Using SSH for networking

This is mainly a note to myself about two patches, just in case I ever decide to use OpenSSH for networking, in addition to remote administration.

First, is the cipler-none patch that adds none as a valid argument to the -c command line option. By using it, the transferred data is not encrypted. Pros: eliminates the data encryption overhead. Cons: totally insecure method of transferring sensitive data.


Note: the OpenSSH server, even if it has been patched with this code, does not accept unencrypted connections by default. This has to be enabled explicitly in the sshd configuration (sshd_config) by adding the none “cipher” to the list of the accepted ciphers:

Ciphers aes128-cbc,3des-cbc,blowfish-cbc,cast128-cbc,arcfour,aes192-cbc,aes256-cbc,,aes128-ctr,aes192-ctr,aes256-ctr,none

Note2: here is step-by-step guide how to configure the SSH authentication using public keys.

Second, is a set of patches, created at the Pittsburgh Supercomputing Center, which eliminate the bottlenecks caused by some of the internal buffers that control data flow in network connections through OpenSSH. This project is called High Performance SSH/SCP (aka HPN-SSH). Benchmarks show that even encrypted network connections using HPN-SSH perform extraordinarily better than the usual encrypted OpenSSH connections.

OK, this info exists here for completeness, as those HPN-SSH patches have not been designed for home networks! Possibly it might make no difference if you use the regular OpenSSH or HPN-SSH in your home LAN.

Note: the HPN-SSH patches also contain code that adds the none cipher, similar to the cipher-none patch, so, if you intend to use HPN-SSH, it is not required to apply both on the OpenSSH source.

Finally, apart from all these, if you ever decide to use SSH for networking seriously consider using SSHfs (see also SSHfsFAQ).

Using SSH for networking by George Notaras is licensed under a Creative Commons Attribution-NonCommercial-ShareAlike 4.0 International License.
Copyright © 2008 - Some Rights Reserved

5 responses on “Using SSH for networking

  1. Mihai Permalink →

    the cypher none patch makes openssh pretty much useless. The whole point of using openssh for networking or any other stuff is because it provides encryption.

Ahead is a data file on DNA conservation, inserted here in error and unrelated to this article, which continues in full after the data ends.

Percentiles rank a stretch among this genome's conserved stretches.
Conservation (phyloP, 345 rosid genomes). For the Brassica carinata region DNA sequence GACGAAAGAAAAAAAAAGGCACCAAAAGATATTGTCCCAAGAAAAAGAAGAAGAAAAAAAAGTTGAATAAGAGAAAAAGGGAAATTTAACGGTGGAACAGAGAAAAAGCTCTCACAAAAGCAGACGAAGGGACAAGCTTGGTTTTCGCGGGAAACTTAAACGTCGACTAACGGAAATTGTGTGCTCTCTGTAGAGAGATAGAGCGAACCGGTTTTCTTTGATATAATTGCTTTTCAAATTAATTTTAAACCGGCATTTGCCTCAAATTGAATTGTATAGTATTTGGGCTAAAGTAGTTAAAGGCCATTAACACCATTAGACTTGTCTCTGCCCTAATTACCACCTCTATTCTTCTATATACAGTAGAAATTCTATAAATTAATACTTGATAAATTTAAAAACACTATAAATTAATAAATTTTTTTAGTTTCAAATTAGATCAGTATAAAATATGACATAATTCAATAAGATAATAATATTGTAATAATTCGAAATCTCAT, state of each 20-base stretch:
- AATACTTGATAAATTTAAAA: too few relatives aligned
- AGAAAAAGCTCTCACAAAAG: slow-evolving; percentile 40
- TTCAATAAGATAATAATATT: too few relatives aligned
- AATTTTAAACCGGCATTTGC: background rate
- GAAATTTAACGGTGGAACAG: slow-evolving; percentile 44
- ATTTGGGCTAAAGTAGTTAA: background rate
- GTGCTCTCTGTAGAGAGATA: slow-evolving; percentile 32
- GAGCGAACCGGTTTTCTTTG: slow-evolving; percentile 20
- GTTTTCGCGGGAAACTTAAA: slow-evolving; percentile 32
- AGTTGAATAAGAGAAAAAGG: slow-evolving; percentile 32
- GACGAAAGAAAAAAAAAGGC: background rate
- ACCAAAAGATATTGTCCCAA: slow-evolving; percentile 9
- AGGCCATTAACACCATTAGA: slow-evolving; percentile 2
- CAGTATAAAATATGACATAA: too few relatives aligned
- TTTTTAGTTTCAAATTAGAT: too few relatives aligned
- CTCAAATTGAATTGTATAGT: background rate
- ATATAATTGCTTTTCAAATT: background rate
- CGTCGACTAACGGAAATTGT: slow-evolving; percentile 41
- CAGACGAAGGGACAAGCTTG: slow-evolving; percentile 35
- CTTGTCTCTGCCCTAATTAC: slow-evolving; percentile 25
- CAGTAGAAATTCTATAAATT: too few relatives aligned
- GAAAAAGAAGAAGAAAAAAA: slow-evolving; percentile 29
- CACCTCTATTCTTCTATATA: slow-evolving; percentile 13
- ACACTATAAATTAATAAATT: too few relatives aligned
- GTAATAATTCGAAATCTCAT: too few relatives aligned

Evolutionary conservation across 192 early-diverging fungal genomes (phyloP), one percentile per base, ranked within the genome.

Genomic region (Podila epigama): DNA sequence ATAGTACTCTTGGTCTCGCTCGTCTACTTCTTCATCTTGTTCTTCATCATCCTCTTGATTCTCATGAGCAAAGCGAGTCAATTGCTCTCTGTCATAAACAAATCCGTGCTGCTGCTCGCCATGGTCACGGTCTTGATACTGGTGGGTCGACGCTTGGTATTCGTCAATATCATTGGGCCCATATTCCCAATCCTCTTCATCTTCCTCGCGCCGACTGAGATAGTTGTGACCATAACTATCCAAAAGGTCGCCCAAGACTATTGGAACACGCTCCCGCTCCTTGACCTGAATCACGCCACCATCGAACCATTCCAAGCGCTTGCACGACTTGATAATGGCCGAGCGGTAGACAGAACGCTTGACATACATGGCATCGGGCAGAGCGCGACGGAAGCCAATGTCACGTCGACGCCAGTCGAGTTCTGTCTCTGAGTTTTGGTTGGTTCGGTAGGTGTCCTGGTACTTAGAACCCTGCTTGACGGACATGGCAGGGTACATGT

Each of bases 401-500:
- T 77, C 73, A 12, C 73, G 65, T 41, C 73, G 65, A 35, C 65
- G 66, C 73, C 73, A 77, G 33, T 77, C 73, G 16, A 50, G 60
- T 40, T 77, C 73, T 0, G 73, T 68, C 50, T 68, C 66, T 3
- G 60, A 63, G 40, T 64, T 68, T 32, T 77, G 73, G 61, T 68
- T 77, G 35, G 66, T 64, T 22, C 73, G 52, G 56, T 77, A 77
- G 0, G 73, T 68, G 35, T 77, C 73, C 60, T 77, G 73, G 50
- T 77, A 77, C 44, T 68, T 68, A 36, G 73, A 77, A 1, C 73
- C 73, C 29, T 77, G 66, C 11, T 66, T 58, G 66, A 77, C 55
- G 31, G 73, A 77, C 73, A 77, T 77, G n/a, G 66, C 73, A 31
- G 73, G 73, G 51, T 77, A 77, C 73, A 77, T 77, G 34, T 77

If you just want unencrypted networking there are other programs out there that don’t provide encryption.

  2. Atmatzidis Permalink →

    And from what I know, protocols like: AFS (for mac-linux conectivity), NFS and SAMBA or even older, like HTTP/FTP are quite faster than SSH, minus the overheat.

  3. George Notaras Post authorPermalink →

    @Mihai:Apart from encryption, it also provides a comfortable interface to administer remote machines either using command-line applications or graphical ones or effortlessly transfer files. SSH is definitely not useless without encryption. All, that is mandatory, is a 100% trusted environment.

    @Atmatzidis:Although I am not an expert to benchmark all those protocols, I don’t think they are faster than an encryption-free SSH connection for the reason that SSH is a much simpler protocol implementation than SAMBA, NFS, HTTP and possibly FTP. Even, if it is not faster than the aforementioned protocols, it cannot be that slow. The truth is I haven’t used SSH in such a way yet, but I plan to do so in the near future. Then, I will be able to write a few things accompanied by actual tests.

    Thanks for your feedback

  4. Pádraig Brady Permalink →

    @Mihai. openssh provides many features in addition to encryption (like [X] forwarding etc.), and hence many more things are built on top of the interface it provides. Therefore being able to use these things on a local LAN for example without the overhead of encryption is incredibly useful.

    @George. I think much of the HPN-SSH patches were bug/design fixes and they’ve mostly been rolled into the official tree in different forms (though it took years for them to do it).
    I also found the simple patch to provide chroot access to a user very useful.

  5. George Notaras Post authorPermalink →

    @Pádraig: Most probably you are right about the patches being included in openssh. I didn’t do a research before writing the above notes… Also, regarding the patch that adds the ability to the server to chroot users, do you refer to the project or there is another patch?

    Thanks for stopping by :)